The European Social Fund ( ESF) has supported several Prince's Trust projects over the last seven years. The 'Addressing Disadvantage Through Team' project has been instrumental in providing support for young people to overcome challenges and achieve their ambitions - whether that is due to lack of education or training, or simply a lack of confidence and motivation. With over 4,000 young people receiving support since 2008, the project was extended in 2011.

Simon, 19, from Peterhead, struggled at school. He was diagnosed with attention deficit hyperactivity disorder, fell in with the wrong crowd and got into trouble for fighting in and out of school. By 15, he had criminal convictions for various offences including assault, theft and possession of a knife. He said: "I had no motivation, no education, no job - everything around me pointed to failure. I thought I had no hope."

Simon's criminal justice social worker referred him to Team, a programme improving employment prospects for unemployed young people. After graduating from Team, Simon volunteered to work on the next programme, secured an apprenticeship at a logistics firm, and has been in full-time employment for over a year.

He said: "The Prince's Trust showed me my choices. They opened a door to so many different opportunities, I realised my life could be whatever I made it. Without their support I'd probably be in jail or not even here anymore. Instead I feel great and have a lot going for me."


Whitlawburn is one of the most deprived parts of Scotland. Using £2.3 million from the European Regional Development Fund, the tenant-operated West Whitlawburn Housing Co‑operative developed a Community Energy project to address fuel poverty, a major issue for residents. The project has allowed local people to set up and run a scheme to directly improve their quality of life. With a new energy centre providing domestic heat and hot water to 543 local households, the properties have been converted from electrical storage and panel heating systems to low carbon renewable heating, providing tenants with lower heating bills, improved heating control and reduced levels of fuel poverty. Tenants are now benefiting from an average reduction in heat and hot water costs of 20%.

The project is also making a significant contribution to targets for reducing carbon emission and is forecast to provide lifetime carbon savings of 48,600 tonnes of CO 2, equivalent to saving 2,500 tonnes of carbon per annum.


The 173,000 EU citizens (3.25% of the population of Scotland) who live in Scotland enrich our culture, strengthen our society and boost our economy. [8] People in Scotland benefit from being able to move freely in the EU.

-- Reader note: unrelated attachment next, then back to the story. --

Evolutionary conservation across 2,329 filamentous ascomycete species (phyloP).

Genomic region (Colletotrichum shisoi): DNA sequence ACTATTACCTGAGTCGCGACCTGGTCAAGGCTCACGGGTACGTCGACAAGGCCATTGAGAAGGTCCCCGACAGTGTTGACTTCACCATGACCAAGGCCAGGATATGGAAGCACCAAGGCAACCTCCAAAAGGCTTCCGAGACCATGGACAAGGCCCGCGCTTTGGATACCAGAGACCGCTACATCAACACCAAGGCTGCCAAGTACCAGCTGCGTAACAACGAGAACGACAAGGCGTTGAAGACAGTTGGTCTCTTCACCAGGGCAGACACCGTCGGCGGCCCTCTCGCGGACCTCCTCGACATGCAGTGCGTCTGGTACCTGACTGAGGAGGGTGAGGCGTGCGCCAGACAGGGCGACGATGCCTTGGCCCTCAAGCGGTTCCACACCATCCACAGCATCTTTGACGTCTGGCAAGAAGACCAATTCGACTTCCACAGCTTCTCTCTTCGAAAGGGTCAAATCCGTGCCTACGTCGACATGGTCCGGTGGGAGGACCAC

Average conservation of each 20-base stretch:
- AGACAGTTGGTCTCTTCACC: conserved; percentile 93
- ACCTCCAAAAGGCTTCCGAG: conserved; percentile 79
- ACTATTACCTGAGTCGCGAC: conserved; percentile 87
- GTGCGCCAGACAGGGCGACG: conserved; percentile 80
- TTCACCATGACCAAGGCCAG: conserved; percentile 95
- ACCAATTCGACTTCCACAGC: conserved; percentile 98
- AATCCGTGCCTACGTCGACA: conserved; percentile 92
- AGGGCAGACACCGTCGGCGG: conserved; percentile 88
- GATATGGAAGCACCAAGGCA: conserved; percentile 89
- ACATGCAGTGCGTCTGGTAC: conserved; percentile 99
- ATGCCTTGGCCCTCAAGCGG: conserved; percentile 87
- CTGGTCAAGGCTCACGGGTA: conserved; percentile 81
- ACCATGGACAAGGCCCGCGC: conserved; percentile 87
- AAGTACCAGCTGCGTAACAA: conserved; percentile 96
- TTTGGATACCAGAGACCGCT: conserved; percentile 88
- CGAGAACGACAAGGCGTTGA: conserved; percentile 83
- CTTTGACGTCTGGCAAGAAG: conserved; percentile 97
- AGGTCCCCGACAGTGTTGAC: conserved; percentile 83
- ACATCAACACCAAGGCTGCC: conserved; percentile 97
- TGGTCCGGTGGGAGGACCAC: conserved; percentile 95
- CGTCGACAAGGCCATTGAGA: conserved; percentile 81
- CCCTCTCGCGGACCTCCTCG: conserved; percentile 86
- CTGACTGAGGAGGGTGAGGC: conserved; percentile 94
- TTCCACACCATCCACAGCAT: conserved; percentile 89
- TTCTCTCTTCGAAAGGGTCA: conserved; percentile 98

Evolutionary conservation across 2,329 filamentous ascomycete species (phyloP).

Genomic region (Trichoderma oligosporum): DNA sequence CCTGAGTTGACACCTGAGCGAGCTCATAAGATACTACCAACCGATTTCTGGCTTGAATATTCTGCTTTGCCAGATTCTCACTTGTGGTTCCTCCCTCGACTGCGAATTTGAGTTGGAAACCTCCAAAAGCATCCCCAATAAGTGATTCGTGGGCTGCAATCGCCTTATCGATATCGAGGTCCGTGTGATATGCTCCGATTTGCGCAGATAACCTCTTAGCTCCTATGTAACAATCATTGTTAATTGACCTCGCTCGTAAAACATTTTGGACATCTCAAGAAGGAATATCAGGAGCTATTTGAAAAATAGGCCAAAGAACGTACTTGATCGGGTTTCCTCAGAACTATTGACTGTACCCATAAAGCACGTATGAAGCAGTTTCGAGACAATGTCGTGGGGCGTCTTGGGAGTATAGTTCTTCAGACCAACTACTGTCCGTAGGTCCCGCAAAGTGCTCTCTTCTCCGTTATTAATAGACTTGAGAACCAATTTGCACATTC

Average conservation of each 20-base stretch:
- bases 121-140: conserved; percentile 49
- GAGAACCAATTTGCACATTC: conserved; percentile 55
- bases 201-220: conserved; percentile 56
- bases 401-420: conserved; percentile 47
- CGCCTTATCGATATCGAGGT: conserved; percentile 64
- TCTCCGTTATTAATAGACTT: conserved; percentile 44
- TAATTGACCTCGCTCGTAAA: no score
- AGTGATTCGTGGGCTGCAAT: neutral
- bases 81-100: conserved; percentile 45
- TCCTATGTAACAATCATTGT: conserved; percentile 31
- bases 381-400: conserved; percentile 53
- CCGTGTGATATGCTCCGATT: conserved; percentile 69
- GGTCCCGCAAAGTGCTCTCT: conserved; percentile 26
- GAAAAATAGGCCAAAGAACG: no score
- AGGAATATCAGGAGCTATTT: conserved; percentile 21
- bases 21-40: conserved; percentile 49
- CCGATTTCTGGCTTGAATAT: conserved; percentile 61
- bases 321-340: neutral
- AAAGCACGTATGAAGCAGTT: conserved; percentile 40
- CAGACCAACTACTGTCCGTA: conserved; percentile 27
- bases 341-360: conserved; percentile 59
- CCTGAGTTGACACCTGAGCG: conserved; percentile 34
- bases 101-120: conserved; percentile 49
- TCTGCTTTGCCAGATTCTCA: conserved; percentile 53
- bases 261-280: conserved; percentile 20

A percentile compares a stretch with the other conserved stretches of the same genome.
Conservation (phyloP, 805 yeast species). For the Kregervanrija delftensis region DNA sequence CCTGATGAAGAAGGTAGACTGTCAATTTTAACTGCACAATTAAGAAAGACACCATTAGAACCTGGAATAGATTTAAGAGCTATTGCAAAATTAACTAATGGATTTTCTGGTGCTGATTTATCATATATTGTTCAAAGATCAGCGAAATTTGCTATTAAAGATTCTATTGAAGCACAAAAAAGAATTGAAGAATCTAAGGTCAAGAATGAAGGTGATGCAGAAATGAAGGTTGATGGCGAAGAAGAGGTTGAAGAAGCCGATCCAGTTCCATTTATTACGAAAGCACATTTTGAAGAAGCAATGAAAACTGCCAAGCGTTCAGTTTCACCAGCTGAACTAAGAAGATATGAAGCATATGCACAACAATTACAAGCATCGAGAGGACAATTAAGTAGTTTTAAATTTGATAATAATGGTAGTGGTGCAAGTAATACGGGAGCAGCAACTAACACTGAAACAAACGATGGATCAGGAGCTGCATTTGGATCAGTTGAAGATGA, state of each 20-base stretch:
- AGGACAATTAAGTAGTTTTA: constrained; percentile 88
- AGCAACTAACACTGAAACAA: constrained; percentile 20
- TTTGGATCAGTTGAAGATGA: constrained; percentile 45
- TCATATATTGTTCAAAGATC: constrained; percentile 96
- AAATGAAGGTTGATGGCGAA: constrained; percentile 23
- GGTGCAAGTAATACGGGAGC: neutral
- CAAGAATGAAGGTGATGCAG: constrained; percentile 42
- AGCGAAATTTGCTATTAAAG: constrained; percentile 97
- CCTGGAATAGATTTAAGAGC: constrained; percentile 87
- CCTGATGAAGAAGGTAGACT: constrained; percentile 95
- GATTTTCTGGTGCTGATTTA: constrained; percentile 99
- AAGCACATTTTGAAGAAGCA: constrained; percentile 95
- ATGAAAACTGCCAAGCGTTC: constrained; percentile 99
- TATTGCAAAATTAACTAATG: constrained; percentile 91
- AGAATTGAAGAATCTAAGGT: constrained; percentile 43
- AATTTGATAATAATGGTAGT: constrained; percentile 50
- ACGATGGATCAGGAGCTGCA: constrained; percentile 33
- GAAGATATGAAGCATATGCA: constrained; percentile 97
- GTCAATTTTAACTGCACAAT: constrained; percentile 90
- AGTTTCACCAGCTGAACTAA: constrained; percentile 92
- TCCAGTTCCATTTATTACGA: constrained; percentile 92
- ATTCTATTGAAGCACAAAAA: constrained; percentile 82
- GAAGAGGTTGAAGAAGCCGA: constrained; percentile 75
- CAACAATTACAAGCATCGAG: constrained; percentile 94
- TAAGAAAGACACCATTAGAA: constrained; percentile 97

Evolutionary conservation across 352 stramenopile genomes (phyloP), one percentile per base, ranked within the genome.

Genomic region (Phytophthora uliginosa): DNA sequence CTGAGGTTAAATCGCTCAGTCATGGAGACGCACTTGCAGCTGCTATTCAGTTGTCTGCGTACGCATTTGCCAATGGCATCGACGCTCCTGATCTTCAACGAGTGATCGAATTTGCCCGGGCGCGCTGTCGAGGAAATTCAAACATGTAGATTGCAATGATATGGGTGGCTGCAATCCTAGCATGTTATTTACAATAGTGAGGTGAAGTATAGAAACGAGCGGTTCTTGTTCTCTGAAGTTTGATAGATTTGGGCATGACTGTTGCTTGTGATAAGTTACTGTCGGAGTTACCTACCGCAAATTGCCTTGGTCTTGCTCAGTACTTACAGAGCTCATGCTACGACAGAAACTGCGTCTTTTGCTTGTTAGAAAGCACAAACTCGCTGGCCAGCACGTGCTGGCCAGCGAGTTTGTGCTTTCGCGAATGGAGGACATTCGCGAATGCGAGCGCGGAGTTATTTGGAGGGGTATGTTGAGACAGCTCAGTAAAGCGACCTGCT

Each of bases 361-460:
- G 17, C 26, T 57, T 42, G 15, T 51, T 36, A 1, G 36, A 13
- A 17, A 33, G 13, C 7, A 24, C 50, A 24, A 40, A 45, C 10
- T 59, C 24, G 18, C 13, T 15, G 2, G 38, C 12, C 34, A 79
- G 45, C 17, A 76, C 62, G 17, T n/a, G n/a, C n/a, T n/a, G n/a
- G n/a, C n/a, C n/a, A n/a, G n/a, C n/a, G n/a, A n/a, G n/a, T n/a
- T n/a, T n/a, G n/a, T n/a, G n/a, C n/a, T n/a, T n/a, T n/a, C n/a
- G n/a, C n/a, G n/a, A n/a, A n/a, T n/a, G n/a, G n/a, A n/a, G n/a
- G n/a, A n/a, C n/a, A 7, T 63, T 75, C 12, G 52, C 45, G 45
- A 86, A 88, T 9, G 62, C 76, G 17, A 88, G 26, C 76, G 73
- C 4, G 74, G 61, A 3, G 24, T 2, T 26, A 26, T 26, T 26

• According to a new HMRC report, in 2013-14 recent EU migrants made a positive contribution to UK public finances of over £2.5 billion. [9] Recent Oxford University research suggests that working age adults from EEA countries are less likely be receiving state benefits than people born in the UK. [10]
  • Scots are among the estimated 2 million [11] UK citizens who benefit from EU freedoms of movement, living, working and studying in other EU countries as easily as if they were in Scotland.



EU membership also delivers numerous benefits evident in the daily life of the people of Scotland. Here are some examples:

  • EU membership means we are able to move freely in the EU and to live, work and study there. Students from Scotland can train and study in any EU country under the same conditions as that country's nationals. Scottish citizens living abroad can receive certain social security benefits in other EU Member States.
  • If you become ill or have an accident anywhere in the EU, you can access the same public healthcare as the residents of the country you are visiting, through the European Health Insurance Card ( EHIC).
  • You have the right to 20 days' paid leave a year, and to work no more than 48 hours a week unless you choose to do so.
  • Judicial cooperation in civil matters helps ensure that court judgments in one member state are recognised in another. Judicial cooperation also provides someone living in one part of the EU with assistance to obtain child maintenance from someone living elsewhere in the EU.
  • EU citizens are strongly protected when shopping online - you have the right to return products within 14 days if they are unsatisfactory, even when shopping outside Scotland. Recent changes will allow cross-border small claims of up to €5,000, providing faster and cheaper enforcement of consumer rights.
  • EU action has enabled budget airlines to enter the market and create wider networks, improving connections across Europe and making air travel more affordable.
  • From June 2017, mobile roaming charges will be removed across the EU. Since 2000, the cost of a 10 minute call has fallen by an average of 74% in the EU as a result of the abolition of national monopolies for fixed line services.